Be sure to read Part 1, So Much Profit Hidden in this One Word, first and then come back here!
Another true story about why you Don’t Ignore Turn
In June I met with a client who was frustrated by his lack of cash flow. We identified one of the problems: His turn was too low. By digging deeper, we discovered that the main culprit was a class of inventory called “building toys.” As a rule, building toys do turn slower than the rest of the store. The rate of my client’s building toy class was not even twice a year.
The turn of every store is determined by the sum of its classes. Each class or group of merchandise has a different turn. Each type of store has a different combination of classes, so they all have a different optimal turn rate. Apparel stores turn the fastest – close to 4. Gift stores are at about 2.5.
Key #2 Start Digging
A turn rate of less than twice a year, like my client’s building toys, indicates that merchandise that has been in the store for six months has to go now. My client and I ran a report to determine the specific slow-to-turn items and the results were fascinating. First, we found several large building sets that had not sold during the previous holiday season. Hope springs eternal for the retail store owner, and my client was sure the items would sell this fourth quarter. I was concerned that they wouldn’t, so we put a note on the calendar for December 20. If they haven’t sold by then, we will mark them down immediately.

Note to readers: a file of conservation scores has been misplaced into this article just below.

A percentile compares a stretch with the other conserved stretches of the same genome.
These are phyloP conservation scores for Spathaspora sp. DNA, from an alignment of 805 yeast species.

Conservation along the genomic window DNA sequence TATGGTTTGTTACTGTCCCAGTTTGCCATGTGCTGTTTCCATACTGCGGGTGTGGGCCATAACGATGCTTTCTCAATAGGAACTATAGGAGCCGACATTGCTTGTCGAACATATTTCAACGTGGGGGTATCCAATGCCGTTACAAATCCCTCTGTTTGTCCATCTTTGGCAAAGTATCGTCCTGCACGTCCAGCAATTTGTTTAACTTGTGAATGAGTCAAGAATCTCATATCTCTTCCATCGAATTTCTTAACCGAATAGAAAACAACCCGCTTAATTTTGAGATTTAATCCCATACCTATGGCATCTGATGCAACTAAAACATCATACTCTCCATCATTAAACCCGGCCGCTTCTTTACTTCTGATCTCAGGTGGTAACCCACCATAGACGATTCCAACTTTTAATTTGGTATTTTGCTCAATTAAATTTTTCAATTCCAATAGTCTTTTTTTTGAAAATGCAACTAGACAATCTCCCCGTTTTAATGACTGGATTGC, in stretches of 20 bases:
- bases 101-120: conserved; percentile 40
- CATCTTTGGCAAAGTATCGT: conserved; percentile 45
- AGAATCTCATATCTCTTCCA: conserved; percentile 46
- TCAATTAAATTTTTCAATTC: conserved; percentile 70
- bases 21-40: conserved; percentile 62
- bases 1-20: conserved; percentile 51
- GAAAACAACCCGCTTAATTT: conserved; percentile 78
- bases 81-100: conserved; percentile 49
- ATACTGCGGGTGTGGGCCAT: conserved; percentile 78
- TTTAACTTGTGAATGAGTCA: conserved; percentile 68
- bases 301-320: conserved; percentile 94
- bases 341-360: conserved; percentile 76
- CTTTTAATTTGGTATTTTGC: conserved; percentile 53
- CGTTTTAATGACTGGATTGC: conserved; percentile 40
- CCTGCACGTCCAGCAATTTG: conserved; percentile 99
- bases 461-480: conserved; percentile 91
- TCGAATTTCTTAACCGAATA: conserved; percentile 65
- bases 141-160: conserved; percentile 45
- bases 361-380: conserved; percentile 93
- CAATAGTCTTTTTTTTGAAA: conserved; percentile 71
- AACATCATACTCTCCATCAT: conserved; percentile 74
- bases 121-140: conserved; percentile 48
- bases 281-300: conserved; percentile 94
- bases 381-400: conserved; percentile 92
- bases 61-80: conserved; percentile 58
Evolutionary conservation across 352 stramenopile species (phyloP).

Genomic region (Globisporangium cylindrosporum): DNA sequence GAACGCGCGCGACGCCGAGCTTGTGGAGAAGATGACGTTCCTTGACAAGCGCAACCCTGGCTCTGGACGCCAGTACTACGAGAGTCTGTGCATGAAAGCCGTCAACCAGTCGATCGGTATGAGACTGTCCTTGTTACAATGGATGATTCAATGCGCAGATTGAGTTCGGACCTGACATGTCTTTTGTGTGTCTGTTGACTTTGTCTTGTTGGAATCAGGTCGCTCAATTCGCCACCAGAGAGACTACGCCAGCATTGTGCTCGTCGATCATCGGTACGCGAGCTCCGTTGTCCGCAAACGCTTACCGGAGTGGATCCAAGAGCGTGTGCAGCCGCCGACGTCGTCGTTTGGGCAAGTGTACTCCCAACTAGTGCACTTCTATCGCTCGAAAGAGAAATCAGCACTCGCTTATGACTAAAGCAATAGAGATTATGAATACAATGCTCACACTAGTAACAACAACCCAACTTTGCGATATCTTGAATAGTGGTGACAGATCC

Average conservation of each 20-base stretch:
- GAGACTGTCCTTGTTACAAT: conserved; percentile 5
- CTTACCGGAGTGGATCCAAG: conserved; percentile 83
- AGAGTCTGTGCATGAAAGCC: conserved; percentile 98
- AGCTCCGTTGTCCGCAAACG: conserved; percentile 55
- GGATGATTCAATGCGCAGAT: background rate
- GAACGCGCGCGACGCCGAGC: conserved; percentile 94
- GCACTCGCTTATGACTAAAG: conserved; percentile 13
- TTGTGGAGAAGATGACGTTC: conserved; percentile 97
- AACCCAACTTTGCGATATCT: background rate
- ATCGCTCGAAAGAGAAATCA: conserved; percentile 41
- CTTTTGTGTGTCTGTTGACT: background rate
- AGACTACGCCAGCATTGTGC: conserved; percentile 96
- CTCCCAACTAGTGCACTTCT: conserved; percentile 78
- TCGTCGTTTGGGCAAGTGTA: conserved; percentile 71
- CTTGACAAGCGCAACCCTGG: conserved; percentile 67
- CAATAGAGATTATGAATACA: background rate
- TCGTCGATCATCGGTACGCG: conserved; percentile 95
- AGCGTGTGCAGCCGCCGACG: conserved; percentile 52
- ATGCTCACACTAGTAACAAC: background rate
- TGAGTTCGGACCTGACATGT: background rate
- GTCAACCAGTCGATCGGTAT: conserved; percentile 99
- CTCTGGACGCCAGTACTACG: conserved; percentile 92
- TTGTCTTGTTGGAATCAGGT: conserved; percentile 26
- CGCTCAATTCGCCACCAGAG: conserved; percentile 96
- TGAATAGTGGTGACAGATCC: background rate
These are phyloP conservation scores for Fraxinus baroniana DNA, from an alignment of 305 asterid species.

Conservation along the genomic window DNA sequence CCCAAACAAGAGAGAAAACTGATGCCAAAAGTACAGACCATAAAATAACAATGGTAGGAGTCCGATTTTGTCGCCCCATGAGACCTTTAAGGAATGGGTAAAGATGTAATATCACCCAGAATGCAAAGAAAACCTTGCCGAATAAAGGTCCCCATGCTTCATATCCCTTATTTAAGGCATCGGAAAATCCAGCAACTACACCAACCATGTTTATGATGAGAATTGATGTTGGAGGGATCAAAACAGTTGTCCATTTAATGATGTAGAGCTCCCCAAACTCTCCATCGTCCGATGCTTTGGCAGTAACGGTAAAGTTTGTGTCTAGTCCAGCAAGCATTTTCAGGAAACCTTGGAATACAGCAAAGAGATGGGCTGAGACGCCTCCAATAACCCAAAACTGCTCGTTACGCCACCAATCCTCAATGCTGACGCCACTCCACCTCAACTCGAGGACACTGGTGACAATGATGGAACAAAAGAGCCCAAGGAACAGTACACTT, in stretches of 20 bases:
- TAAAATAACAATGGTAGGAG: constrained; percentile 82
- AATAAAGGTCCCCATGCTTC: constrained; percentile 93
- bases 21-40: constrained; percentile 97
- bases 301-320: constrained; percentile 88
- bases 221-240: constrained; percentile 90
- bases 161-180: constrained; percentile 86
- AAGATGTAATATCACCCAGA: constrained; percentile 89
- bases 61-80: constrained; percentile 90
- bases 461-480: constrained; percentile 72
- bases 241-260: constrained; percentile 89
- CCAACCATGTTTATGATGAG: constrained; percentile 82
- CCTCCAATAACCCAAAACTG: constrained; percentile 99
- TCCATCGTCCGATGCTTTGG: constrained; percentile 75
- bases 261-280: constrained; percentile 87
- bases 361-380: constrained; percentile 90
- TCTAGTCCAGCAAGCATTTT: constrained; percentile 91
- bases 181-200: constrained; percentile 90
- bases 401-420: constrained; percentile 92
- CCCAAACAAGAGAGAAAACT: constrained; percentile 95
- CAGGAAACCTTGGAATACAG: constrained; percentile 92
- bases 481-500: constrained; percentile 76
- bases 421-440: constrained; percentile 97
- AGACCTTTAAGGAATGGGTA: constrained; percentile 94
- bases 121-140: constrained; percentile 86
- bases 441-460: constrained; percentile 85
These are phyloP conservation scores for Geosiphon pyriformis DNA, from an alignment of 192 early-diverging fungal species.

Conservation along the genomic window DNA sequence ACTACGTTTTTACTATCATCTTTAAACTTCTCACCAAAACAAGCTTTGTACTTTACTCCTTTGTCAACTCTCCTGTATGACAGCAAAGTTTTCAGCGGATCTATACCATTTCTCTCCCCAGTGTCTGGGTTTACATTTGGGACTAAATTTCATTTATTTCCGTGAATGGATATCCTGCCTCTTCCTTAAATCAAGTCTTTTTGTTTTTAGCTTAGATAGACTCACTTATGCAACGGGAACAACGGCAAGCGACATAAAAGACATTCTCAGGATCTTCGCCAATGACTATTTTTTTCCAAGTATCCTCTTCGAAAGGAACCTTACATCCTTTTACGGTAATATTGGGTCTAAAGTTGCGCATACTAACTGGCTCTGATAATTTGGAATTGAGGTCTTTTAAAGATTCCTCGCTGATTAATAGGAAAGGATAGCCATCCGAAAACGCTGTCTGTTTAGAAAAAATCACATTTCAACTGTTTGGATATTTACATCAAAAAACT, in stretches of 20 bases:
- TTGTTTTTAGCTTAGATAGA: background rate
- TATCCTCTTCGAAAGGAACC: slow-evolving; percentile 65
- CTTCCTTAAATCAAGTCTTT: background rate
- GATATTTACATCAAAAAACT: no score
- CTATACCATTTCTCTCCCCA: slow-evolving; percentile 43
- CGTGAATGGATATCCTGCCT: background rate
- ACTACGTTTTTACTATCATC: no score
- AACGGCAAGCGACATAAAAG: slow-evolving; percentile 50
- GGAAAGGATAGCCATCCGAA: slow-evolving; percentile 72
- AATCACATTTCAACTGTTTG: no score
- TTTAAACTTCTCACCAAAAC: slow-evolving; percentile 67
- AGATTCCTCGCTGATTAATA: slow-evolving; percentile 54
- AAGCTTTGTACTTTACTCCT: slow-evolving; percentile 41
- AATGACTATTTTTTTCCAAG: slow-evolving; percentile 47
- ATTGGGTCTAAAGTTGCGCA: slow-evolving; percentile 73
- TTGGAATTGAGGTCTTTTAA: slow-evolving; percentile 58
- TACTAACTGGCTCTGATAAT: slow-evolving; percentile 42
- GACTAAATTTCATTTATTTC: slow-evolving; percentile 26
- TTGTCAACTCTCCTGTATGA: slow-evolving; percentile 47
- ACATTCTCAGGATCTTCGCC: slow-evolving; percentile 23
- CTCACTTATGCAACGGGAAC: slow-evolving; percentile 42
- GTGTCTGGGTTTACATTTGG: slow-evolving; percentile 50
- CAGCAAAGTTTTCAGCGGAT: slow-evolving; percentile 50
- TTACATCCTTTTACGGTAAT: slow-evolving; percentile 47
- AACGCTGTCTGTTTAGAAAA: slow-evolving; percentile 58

Our next discovery was a line of toys from the previous fall that hadn’t sold well and was still in inventory. We marked them right down for my client’s sidewalk sale in July. The rest of the inventory was merchandise that would be ordered again eventually, but there was simply too much of it.
I showed him that by speeding up his turn in this ONE class from 1.8 to 2.5 he would be able to put over $5000 into the bank. Without even increasing his sales!
He will maintain the same sales with $10,000 less inventory. How? Because he will have moved those slow selling inventory out and replaced it faster selling goods. At retail $10,000 is worth more that $5000 at cost. That’s how much extra money he will have in the bank by paying attention to his turn.
KEY #3 Pump It Up!
The last key is the most obvious way to increase turn and cash flow. Sell More! Now with this client, we were able to focus on sales and discuss what could be done to increase business for the building toys category. My clients created a fantastic window display using products from a key vendor, and listed the benefits of playing with building toys on a sign in the background. They also scheduled two in-store play dates featuring building items.
Worth your effort
The most common complaint I hear is that turn doesn’t seem important enough to worry about. Yes, it takes a little time and effort to figure it out, but I’m sure I was not the first, nor will I be the last store owner to have that singularly stunning turn and tax experience. Many retailers don’t understand clearly why or how turn impacts profit.
Turn, as a number, is meaningless if you look at it by itself. If you were to tell me how much you weigh, I can’t say if you are over or underweight unless I know other factors like your height, build, age and more. In order to put more money in the bank, a toy store owner must know his turn rate in addition to gross profit, expenses, cost of goods percentage and more. Turn is a great tool for analyzing a store’s success.
It’s also a key consideration for tax planning, as I learned the hard way. Had I known my optimum inventory level I could have prevented a high tax bill!